What went wrong? And does this spell the end of the carbon markets?
The first thing to note about the carbon markets is that they are an artificial construct. Climate change is a problem mainly because governments, companies, and households normally are unaware of the cost their own environmental pollution. Carbon dioxide is colourless, and odourless, and the warming effects of greenhouse gas emissions can take fifty years or more to become evident. Absent many direct feedback mechanisms, few organisations would put a price on their emissions without government intervention.
Building on the experience of air pollution emissions trading in the US, governments around the world have begun setting up greenhouse gas emissions cap-and-trade schemes. Regulators create carbon markets by setting an overall cap on emissions (thus stimulating demand) and by setting rules on how emissions allowances and carbon offset credits can be used (thus creating a regulated source of supply). This basic approach has been the same whether the carbon markets are set up in California, Australia, China, New Zealand or the European Union. Remember, emissions anywhere contribute to climate change everywhere, and a reduction anywhere has the same general climate change benefit.
In the EU, regulators established an overall emissions cap and then set companies free to meet that cap in the most cost-effective manner, so long as they followed the rules. The goal was to fulfil the European Union's greenhouse gas reduction targets under the Kyoto Protocol at the lowest overall impact to the economy. The EU ETS is a price discovery mechanism that allows firms covered under the cap to determine who can reduce emissions most easily. Those firms that can cost-effectively meet and exceed their reduction targets can sell any savings below their cap on the market. Firms that for whatever reason are unable to meet their targets must buy excess permits from their more carbon-efficient counterparts, purchase certain allowable types of international offsets (which represent certified reductions in developing economies' GHG emissions), or else pay a hefty fine.
And it worked! While early predictions were that the marginal cost of emission reductions under the ETS would be at least €25 during the current compliance period, prices are instead hovering just above €3. Put another way, companies in the European Union have been able to meet their GHG emission targets during this period at minimal overall cost to the economy. Cutting carbon has been cheaper and easier than we ever thought possible. That's the good news story.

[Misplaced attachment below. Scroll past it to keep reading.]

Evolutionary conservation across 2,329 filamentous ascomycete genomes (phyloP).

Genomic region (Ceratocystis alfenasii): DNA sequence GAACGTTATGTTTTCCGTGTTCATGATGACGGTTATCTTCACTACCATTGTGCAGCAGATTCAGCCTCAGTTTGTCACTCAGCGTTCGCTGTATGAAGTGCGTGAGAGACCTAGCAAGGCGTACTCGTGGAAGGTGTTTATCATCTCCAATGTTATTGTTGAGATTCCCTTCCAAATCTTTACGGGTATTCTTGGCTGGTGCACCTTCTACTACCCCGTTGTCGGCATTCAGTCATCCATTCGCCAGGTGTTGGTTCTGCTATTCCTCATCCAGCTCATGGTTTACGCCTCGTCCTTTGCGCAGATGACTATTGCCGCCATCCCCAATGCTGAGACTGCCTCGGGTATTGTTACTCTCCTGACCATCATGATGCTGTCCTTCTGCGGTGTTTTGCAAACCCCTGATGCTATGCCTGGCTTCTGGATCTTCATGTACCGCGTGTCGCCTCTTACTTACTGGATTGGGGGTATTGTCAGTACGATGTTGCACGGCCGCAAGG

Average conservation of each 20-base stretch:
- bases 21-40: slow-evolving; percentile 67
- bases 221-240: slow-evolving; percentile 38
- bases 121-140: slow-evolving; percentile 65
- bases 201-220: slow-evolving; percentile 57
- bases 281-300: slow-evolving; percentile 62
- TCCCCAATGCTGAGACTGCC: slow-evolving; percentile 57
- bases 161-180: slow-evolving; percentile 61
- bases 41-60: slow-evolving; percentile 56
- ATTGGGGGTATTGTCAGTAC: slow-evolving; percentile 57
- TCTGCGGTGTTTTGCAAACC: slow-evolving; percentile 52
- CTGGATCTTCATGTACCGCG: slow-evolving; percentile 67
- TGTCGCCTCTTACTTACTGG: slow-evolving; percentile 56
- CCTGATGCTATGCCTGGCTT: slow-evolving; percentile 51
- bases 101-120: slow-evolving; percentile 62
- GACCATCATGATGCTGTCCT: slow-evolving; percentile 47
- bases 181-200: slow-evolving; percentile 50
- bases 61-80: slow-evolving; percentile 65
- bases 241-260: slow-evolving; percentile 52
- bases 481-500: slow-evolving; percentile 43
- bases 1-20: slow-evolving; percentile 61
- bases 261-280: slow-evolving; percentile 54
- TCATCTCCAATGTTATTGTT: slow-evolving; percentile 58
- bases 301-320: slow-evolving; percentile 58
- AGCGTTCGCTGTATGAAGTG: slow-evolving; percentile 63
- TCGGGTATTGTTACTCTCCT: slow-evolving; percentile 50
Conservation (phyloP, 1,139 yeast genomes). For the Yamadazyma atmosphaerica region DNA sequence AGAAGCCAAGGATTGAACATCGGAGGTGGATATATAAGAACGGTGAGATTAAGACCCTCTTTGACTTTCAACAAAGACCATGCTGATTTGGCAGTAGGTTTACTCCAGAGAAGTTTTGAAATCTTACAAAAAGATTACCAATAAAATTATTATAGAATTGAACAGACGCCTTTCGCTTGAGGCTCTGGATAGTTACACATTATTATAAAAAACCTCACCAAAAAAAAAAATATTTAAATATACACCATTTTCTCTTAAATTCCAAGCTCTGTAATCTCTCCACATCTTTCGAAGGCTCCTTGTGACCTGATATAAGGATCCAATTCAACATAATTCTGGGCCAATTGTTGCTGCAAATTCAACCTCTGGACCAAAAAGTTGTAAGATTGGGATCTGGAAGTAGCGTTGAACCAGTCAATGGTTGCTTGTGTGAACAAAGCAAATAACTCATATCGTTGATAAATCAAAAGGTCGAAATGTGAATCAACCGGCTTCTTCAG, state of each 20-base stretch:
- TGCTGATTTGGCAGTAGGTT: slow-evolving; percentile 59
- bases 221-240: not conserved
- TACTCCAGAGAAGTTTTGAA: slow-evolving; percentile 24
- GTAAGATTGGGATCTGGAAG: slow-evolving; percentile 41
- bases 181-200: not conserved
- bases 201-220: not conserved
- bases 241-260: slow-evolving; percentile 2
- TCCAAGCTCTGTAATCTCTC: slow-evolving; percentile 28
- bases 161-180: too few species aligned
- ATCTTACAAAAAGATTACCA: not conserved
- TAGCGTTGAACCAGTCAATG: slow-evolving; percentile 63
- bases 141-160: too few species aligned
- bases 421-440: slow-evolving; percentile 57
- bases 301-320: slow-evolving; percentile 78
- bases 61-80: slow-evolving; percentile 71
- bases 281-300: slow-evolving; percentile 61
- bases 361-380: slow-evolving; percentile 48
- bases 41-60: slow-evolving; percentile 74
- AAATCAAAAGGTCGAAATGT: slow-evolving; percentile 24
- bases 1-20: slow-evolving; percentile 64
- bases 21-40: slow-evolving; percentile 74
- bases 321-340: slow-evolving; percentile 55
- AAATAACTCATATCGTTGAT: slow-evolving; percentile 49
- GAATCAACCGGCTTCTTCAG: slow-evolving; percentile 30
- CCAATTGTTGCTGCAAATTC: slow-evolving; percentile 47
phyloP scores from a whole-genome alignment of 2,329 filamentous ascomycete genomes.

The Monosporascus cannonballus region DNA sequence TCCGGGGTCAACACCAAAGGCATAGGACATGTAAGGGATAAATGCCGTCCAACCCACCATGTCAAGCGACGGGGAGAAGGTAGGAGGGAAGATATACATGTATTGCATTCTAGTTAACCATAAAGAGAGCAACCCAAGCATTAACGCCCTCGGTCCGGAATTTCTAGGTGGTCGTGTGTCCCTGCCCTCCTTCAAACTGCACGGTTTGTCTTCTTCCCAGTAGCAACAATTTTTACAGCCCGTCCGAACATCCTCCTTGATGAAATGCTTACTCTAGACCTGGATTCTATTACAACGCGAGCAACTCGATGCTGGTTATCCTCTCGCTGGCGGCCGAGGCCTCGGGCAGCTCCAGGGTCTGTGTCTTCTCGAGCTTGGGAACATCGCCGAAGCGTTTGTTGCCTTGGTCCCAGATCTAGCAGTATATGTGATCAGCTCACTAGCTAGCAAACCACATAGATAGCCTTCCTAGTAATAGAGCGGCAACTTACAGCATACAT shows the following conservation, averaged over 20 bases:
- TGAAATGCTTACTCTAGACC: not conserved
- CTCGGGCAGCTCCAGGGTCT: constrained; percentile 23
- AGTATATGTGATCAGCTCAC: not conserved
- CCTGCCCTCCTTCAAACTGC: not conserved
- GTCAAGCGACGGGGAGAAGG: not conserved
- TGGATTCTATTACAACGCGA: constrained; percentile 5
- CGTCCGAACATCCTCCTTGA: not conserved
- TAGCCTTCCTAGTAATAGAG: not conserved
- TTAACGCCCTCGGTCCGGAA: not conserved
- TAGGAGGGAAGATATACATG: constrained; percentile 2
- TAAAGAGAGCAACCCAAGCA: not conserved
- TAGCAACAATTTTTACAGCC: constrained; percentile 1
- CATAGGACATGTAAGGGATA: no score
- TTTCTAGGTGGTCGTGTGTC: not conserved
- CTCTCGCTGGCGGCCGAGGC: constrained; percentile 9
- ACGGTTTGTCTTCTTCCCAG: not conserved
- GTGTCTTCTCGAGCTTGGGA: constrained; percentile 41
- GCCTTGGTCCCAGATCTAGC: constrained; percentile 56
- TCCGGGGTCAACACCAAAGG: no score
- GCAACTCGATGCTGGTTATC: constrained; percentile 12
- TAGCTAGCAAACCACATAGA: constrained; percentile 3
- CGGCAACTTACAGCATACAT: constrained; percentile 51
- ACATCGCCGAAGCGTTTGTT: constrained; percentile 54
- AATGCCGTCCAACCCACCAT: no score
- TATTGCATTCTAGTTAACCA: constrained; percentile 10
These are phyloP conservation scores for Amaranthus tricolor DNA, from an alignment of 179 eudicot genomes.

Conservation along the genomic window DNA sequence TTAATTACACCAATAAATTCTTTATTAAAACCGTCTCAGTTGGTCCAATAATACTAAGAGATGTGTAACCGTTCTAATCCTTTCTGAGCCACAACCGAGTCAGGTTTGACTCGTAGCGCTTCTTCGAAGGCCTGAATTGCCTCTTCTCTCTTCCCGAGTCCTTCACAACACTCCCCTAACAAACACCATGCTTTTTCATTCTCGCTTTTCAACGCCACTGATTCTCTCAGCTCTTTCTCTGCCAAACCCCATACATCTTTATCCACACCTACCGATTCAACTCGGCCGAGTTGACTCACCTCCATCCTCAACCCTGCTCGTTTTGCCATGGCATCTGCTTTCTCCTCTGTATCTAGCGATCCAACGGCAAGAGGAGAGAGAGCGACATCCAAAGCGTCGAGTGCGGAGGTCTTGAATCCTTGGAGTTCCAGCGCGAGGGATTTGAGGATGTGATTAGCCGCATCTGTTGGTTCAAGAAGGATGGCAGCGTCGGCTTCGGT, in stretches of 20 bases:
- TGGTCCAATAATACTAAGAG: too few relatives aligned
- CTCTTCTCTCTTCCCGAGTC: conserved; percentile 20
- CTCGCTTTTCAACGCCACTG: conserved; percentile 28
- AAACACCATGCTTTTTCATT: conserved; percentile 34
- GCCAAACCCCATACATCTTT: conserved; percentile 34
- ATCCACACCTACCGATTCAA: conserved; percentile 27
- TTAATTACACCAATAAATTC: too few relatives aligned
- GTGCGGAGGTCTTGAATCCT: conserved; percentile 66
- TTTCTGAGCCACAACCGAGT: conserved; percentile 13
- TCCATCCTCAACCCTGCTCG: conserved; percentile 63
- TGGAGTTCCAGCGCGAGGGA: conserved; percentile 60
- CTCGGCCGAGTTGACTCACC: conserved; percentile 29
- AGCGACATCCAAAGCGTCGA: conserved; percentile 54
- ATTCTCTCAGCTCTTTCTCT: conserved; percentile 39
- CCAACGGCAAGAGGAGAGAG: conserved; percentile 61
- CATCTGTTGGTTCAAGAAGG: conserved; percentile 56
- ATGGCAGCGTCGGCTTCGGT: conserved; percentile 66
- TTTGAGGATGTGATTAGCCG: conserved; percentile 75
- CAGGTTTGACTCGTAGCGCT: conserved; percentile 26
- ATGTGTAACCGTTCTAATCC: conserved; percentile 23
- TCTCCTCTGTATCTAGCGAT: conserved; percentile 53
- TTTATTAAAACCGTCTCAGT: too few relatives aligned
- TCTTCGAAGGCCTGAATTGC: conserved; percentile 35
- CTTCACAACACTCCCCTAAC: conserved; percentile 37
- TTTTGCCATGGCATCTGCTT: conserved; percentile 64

The bad news is that this low price has done little to spur low-carbon investment. €3/tonne is equivalent to barely half a Euro cent or 0.4 pence per kWh on household and business electricity tariffs. When buying pollution permits becomes the cheapest option for meeting regulatory targets, few firms will spend the money to improve energy efficiency or switch from coal to natural gas and renewables. Such a state of affairs is particularly troubling for investments in energy infrastructure. A company that builds a coal fired power plant instead of a series of wind farms is locking in 30-50 years of carbon-intensive energy production. What we need, then, is a carbon price that is high enough to provide incentives for green investment, but not so high that it creates economic hardship.
So how did this happen? What went wrong?
Put simply, regulators did not anticipate the recession of the past five years. The emission targets set in 2007 assumed that economic growth - and GHG emissions - would continue to rise each year in the absence of the Emissions Trading Scheme. In the real world, the housing market collapsed, companies shed employees and closed offices, and output from the emissions-intensive steel and cement industries collapsed.